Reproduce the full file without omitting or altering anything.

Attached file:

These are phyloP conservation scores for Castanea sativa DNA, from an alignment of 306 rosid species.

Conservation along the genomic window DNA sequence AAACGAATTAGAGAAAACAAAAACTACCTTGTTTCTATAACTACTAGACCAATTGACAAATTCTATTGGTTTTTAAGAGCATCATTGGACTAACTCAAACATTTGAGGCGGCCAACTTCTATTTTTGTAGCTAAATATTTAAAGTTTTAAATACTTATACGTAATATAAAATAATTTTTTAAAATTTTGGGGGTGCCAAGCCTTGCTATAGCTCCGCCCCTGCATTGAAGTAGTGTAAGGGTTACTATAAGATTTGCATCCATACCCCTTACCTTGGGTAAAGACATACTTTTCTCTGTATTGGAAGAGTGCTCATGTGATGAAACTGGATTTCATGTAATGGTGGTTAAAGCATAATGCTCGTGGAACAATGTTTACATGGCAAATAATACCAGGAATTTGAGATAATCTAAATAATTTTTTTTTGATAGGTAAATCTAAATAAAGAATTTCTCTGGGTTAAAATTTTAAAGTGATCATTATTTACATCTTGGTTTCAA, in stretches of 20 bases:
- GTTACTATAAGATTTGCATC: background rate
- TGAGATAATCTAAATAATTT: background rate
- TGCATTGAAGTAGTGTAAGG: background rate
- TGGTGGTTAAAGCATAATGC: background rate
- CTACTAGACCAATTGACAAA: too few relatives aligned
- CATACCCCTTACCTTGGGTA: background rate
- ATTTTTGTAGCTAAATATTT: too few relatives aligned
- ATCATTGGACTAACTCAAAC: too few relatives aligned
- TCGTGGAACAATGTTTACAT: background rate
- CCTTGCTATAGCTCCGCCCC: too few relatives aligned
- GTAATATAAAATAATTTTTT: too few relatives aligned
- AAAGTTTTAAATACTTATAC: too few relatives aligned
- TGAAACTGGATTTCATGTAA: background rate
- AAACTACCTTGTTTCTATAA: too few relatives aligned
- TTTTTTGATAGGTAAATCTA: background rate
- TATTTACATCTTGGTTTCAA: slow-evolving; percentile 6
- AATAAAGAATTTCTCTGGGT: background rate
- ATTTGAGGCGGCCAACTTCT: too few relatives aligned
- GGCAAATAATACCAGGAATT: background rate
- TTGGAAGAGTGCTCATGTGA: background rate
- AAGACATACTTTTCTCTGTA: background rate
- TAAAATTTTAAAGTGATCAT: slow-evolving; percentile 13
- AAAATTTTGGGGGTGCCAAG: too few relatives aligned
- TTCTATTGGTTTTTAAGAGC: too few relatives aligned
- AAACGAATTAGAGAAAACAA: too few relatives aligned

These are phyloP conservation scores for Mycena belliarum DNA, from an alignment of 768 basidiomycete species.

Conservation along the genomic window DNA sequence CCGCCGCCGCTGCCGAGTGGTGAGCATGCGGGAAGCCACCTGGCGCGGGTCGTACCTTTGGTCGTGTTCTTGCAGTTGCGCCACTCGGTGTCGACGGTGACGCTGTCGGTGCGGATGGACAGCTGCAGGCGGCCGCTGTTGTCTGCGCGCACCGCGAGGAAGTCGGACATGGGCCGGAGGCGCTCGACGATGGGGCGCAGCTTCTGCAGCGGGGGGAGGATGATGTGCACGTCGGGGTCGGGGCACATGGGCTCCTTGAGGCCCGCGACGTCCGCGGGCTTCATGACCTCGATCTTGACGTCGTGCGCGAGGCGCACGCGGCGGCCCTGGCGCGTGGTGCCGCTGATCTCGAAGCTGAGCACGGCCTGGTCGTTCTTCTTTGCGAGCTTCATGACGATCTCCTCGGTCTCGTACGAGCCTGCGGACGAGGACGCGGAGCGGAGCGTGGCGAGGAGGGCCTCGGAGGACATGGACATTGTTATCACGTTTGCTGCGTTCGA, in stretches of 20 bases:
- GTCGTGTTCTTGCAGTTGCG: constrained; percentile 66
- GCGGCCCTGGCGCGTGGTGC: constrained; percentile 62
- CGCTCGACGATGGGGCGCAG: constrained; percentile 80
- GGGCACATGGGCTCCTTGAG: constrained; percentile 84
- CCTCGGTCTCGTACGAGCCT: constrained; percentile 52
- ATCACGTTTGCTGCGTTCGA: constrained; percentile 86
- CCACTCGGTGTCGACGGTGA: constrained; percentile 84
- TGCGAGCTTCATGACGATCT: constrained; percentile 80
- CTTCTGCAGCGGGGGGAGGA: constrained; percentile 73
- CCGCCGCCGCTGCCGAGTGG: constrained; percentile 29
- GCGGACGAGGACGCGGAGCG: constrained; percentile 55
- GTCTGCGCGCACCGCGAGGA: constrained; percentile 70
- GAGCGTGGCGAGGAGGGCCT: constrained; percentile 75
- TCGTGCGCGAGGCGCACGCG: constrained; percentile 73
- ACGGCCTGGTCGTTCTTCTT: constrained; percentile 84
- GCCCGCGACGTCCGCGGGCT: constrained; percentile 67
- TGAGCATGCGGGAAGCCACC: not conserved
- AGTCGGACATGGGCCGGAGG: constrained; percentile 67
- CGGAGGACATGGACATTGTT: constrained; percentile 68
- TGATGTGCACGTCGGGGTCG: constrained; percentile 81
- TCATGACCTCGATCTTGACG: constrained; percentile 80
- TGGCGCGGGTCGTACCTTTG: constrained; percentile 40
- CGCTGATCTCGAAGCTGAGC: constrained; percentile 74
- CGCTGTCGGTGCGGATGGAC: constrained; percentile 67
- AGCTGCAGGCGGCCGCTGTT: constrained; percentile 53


These are phyloP conservation scores for Castanea sativa DNA, from an alignment of 306 rosid species.

Conservation along the genomic window DNA sequence AAACGAATTAGAGAAAACAAAAACTACCTTGTTTCTATAACTACTAGACCAATTGACAAATTCTATTGGTTTTTAAGAGCATCATTGGACTAACTCAAACATTTGAGGCGGCCAACTTCTATTTTTGTAGCTAAATATTTAAAGTTTTAAATACTTATACGTAATATAAAATAATTTTTTAAAATTTTGGGGGTGCCAAGCCTTGCTATAGCTCCGCCCCTGCATTGAAGTAGTGTAAGGGTTACTATAAGATTTGCATCCATACCCCTTACCTTGGGTAAAGACATACTTTTCTCTGTATTGGAAGAGTGCTCATGTGATGAAACTGGATTTCATGTAATGGTGGTTAAAGCATAATGCTCGTGGAACAATGTTTACATGGCAAATAATACCAGGAATTTGAGATAATCTAAATAATTTTTTTTTGATAGGTAAATCTAAATAAAGAATTTCTCTGGGTTAAAATTTTAAAGTGATCATTATTTACATCTTGGTTTCAA, in stretches of 20 bases:
- GTTACTATAAGATTTGCATC: background rate
- TGAGATAATCTAAATAATTT: background rate
- TGCATTGAAGTAGTGTAAGG: background rate
- TGGTGGTTAAAGCATAATGC: background rate
- CTACTAGACCAATTGACAAA: too few relatives aligned
- CATACCCCTTACCTTGGGTA: background rate
- ATTTTTGTAGCTAAATATTT: too few relatives aligned
- ATCATTGGACTAACTCAAAC: too few relatives aligned
- TCGTGGAACAATGTTTACAT: background rate
- CCTTGCTATAGCTCCGCCCC: too few relatives aligned
- GTAATATAAAATAATTTTTT: too few relatives aligned
- AAAGTTTTAAATACTTATAC: too few relatives aligned
- TGAAACTGGATTTCATGTAA: background rate
- AAACTACCTTGTTTCTATAA: too few relatives aligned
- TTTTTTGATAGGTAAATCTA: background rate
- TATTTACATCTTGGTTTCAA: slow-evolving; percentile 6
- AATAAAGAATTTCTCTGGGT: background rate
- ATTTGAGGCGGCCAACTTCT: too few relatives aligned
- GGCAAATAATACCAGGAATT: background rate
- TTGGAAGAGTGCTCATGTGA: background rate
- AAGACATACTTTTCTCTGTA: background rate
- TAAAATTTTAAAGTGATCAT: slow-evolving; percentile 13
- AAAATTTTGGGGGTGCCAAG: too few relatives aligned
- TTCTATTGGTTTTTAAGAGC: too few relatives aligned
- AAACGAATTAGAGAAAACAA: too few relatives aligned

These are phyloP conservation scores for Mycena belliarum DNA, from an alignment of 768 basidiomycete species.

Conservation along the genomic window DNA sequence CCGCCGCCGCTGCCGAGTGGTGAGCATGCGGGAAGCCACCTGGCGCGGGTCGTACCTTTGGTCGTGTTCTTGCAGTTGCGCCACTCGGTGTCGACGGTGACGCTGTCGGTGCGGATGGACAGCTGCAGGCGGCCGCTGTTGTCTGCGCGCACCGCGAGGAAGTCGGACATGGGCCGGAGGCGCTCGACGATGGGGCGCAGCTTCTGCAGCGGGGGGAGGATGATGTGCACGTCGGGGTCGGGGCACATGGGCTCCTTGAGGCCCGCGACGTCCGCGGGCTTCATGACCTCGATCTTGACGTCGTGCGCGAGGCGCACGCGGCGGCCCTGGCGCGTGGTGCCGCTGATCTCGAAGCTGAGCACGGCCTGGTCGTTCTTCTTTGCGAGCTTCATGACGATCTCCTCGGTCTCGTACGAGCCTGCGGACGAGGACGCGGAGCGGAGCGTGGCGAGGAGGGCCTCGGAGGACATGGACATTGTTATCACGTTTGCTGCGTTCGA, in stretches of 20 bases:
- GTCGTGTTCTTGCAGTTGCG: constrained; percentile 66
- GCGGCCCTGGCGCGTGGTGC: constrained; percentile 62
- CGCTCGACGATGGGGCGCAG: constrained; percentile 80
- GGGCACATGGGCTCCTTGAG: constrained; percentile 84
- CCTCGGTCTCGTACGAGCCT: constrained; percentile 52
- ATCACGTTTGCTGCGTTCGA: constrained; percentile 86
- CCACTCGGTGTCGACGGTGA: constrained; percentile 84
- TGCGAGCTTCATGACGATCT: constrained; percentile 80
- CTTCTGCAGCGGGGGGAGGA: constrained; percentile 73
- CCGCCGCCGCTGCCGAGTGG: constrained; percentile 29
- GCGGACGAGGACGCGGAGCG: constrained; percentile 55
- GTCTGCGCGCACCGCGAGGA: constrained; percentile 70
- GAGCGTGGCGAGGAGGGCCT: constrained; percentile 75
- TCGTGCGCGAGGCGCACGCG: constrained; percentile 73
- ACGGCCTGGTCGTTCTTCTT: constrained; percentile 84
- GCCCGCGACGTCCGCGGGCT: constrained; percentile 67
- TGAGCATGCGGGAAGCCACC: not conserved
- AGTCGGACATGGGCCGGAGG: constrained; percentile 67
- CGGAGGACATGGACATTGTT: constrained; percentile 68
- TGATGTGCACGTCGGGGTCG: constrained; percentile 81
- TCATGACCTCGATCTTGACG: constrained; percentile 80
- TGGCGCGGGTCGTACCTTTG: constrained; percentile 40
- CGCTGATCTCGAAGCTGAGC: constrained; percentile 74
- CGCTGTCGGTGCGGATGGAC: constrained; percentile 67
- AGCTGCAGGCGGCCGCTGTT: constrained; percentile 53